Autism – who has it toughest?

I'll give you one guess. That's right! Parents. Does the autistic child bother that he or she is autistic? Of course not. He just 'is.'
I suspect that different parents have different experiences of autism. There are a certain percentage of parents who receive a diagnoses for their child and embrace the news openly, after a period of adjustment. Such people are the fluffy granola head types of parent. Are they phased and devastated by the news? Does their life come to an end? No, not these troopers, they accept the diagnoses and work with it. They adapt and grow with their children.

Other groups of parents, have a different reaction entirely. These parents are more than severely miffed by the diagnoses. Such parents had a plan, a diagnoses of autism wasn't in the plan. Most things that aren't in the plan can be ameliorated, limited or disposed of, but autism doesn't fit happily into any of those categories. That is the main stumbling block. The anal parents club, of which I am the primary member, hold up the 'life plan' and wave it at anyone they can, screaming complaints, 'not fair! Don't do this to me!'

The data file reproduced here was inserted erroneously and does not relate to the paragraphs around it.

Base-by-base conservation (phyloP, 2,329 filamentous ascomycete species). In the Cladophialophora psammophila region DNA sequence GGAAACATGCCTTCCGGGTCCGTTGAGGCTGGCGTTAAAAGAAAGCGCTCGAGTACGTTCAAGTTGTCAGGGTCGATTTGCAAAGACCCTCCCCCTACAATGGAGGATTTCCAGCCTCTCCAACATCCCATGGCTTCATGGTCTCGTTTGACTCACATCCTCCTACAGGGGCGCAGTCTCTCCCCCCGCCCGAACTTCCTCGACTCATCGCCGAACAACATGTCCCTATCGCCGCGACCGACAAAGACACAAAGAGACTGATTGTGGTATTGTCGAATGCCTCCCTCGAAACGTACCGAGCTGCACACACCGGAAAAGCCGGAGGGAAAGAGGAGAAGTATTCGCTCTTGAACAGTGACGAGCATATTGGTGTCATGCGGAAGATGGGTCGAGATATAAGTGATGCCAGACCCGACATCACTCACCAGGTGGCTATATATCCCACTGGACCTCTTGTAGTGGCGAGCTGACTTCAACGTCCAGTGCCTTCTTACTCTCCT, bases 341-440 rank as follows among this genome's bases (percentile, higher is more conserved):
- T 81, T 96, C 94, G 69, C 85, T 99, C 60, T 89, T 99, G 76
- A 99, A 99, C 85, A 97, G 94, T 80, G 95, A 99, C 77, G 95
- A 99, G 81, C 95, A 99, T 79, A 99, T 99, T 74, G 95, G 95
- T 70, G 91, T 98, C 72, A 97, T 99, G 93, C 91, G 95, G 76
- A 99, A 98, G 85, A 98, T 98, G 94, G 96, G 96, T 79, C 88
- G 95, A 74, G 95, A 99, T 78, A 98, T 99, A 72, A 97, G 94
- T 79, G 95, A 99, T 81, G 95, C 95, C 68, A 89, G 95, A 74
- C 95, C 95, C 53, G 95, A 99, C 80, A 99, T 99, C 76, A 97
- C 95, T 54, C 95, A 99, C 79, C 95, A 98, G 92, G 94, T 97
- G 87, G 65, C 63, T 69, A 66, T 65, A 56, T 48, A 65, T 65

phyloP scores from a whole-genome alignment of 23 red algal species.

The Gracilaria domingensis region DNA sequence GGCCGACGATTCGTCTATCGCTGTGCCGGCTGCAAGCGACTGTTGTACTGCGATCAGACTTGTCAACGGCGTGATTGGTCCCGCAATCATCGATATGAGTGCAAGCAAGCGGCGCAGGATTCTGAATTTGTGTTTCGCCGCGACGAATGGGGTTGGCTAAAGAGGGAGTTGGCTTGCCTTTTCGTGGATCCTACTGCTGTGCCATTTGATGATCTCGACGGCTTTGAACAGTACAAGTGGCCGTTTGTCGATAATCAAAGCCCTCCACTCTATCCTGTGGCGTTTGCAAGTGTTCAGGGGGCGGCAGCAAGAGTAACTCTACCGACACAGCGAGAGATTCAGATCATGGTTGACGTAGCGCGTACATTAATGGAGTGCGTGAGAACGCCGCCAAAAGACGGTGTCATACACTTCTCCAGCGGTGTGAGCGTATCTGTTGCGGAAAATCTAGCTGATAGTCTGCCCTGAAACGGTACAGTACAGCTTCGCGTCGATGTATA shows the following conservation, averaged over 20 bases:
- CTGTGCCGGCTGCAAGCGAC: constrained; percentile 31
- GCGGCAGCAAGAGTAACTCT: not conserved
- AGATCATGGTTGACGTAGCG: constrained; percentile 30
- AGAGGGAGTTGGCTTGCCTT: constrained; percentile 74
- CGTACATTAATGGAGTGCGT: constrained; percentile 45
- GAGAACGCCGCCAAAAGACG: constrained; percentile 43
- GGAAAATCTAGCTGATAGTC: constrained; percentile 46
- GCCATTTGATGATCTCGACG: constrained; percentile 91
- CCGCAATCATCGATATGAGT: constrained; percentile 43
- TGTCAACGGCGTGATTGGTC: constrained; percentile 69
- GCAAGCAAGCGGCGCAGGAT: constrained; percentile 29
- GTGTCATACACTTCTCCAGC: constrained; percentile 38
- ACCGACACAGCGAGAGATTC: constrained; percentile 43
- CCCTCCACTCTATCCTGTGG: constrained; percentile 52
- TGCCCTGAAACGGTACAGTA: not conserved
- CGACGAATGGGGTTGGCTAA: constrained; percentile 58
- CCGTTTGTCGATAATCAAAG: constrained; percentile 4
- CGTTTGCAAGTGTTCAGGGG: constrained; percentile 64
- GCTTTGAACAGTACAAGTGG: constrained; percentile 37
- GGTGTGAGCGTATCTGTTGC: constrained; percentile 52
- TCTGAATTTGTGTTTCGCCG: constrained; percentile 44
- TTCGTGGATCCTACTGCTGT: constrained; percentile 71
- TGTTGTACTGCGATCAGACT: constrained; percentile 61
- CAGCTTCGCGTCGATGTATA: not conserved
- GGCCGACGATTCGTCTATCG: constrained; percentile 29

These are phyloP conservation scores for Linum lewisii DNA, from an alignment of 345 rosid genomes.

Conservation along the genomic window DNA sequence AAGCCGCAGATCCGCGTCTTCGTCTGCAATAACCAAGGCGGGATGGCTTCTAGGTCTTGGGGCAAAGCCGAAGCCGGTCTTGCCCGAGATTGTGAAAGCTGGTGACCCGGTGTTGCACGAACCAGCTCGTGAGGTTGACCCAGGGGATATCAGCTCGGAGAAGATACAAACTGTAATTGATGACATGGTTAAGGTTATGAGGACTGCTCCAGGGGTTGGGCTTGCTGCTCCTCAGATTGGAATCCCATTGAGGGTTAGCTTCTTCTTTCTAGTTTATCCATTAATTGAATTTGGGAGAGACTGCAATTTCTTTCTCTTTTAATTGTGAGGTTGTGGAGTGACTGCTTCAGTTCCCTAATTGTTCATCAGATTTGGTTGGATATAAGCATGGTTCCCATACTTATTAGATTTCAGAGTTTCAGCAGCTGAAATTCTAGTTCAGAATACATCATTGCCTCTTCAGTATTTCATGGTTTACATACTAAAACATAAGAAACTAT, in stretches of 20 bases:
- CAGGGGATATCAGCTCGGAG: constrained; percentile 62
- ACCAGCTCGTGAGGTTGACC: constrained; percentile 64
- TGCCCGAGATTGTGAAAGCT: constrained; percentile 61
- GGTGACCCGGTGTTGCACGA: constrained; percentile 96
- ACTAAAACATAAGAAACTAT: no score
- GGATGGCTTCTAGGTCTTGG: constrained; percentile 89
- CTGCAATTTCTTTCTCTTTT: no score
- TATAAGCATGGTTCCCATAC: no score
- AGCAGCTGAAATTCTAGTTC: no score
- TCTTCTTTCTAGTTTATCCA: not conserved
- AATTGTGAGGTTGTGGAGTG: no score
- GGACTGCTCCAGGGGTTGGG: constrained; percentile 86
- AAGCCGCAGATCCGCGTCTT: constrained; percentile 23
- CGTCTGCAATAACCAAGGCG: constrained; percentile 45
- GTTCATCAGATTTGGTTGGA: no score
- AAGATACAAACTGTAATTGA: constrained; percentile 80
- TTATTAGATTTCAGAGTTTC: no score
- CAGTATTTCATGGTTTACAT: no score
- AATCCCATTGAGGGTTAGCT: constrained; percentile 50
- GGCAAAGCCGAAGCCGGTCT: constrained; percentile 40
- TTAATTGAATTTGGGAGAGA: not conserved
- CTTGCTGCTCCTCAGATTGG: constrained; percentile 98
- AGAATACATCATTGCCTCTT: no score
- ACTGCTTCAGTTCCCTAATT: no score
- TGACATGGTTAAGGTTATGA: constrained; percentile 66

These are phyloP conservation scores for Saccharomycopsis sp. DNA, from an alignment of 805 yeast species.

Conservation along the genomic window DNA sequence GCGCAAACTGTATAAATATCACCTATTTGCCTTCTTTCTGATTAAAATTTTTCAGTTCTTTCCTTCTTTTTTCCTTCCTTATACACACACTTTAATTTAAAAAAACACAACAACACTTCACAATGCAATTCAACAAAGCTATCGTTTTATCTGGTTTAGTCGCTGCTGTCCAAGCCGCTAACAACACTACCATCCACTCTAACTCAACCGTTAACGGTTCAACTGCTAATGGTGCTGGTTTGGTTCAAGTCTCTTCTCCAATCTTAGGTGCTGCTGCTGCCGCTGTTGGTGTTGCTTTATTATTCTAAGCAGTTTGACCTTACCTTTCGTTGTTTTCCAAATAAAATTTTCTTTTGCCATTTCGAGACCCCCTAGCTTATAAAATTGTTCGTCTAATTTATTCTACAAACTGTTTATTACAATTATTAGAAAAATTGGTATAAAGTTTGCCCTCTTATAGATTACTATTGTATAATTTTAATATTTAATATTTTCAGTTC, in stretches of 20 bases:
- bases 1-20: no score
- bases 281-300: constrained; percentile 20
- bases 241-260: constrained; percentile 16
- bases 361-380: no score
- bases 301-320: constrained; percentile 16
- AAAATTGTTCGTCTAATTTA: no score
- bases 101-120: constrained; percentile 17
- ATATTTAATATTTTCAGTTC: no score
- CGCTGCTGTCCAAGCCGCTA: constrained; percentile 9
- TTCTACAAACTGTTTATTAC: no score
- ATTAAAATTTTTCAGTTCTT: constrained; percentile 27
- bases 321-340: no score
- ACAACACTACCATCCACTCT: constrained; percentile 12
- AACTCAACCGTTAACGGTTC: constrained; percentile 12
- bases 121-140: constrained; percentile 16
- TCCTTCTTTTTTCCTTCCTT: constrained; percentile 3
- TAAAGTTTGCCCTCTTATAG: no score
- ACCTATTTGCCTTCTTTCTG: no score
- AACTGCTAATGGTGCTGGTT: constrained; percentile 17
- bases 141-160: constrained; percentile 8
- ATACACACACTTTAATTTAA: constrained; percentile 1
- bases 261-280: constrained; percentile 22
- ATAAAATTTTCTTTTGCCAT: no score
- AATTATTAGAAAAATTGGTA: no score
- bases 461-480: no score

My club's main objection to autism is how it messes with my own life. Members generally have a narrow viewpoint, a small island that signifies their safety zone and an aversion to learning or doing anything new. If the member is also elderly, you can more or less guarantee that the limitations are cast in stone and ingrained. Whilst they give the impression that they lead a full life, in reality they are treading water pending death, whether that is a few years or a few decades away. This parent cannot see that their life is not dissimilar to that of a hamster on a wheel, cannot see past the bars on the cage.

Whilst they may be the epitome of selfishness, fortunately someone arrives with a key, and not a moment too soon!

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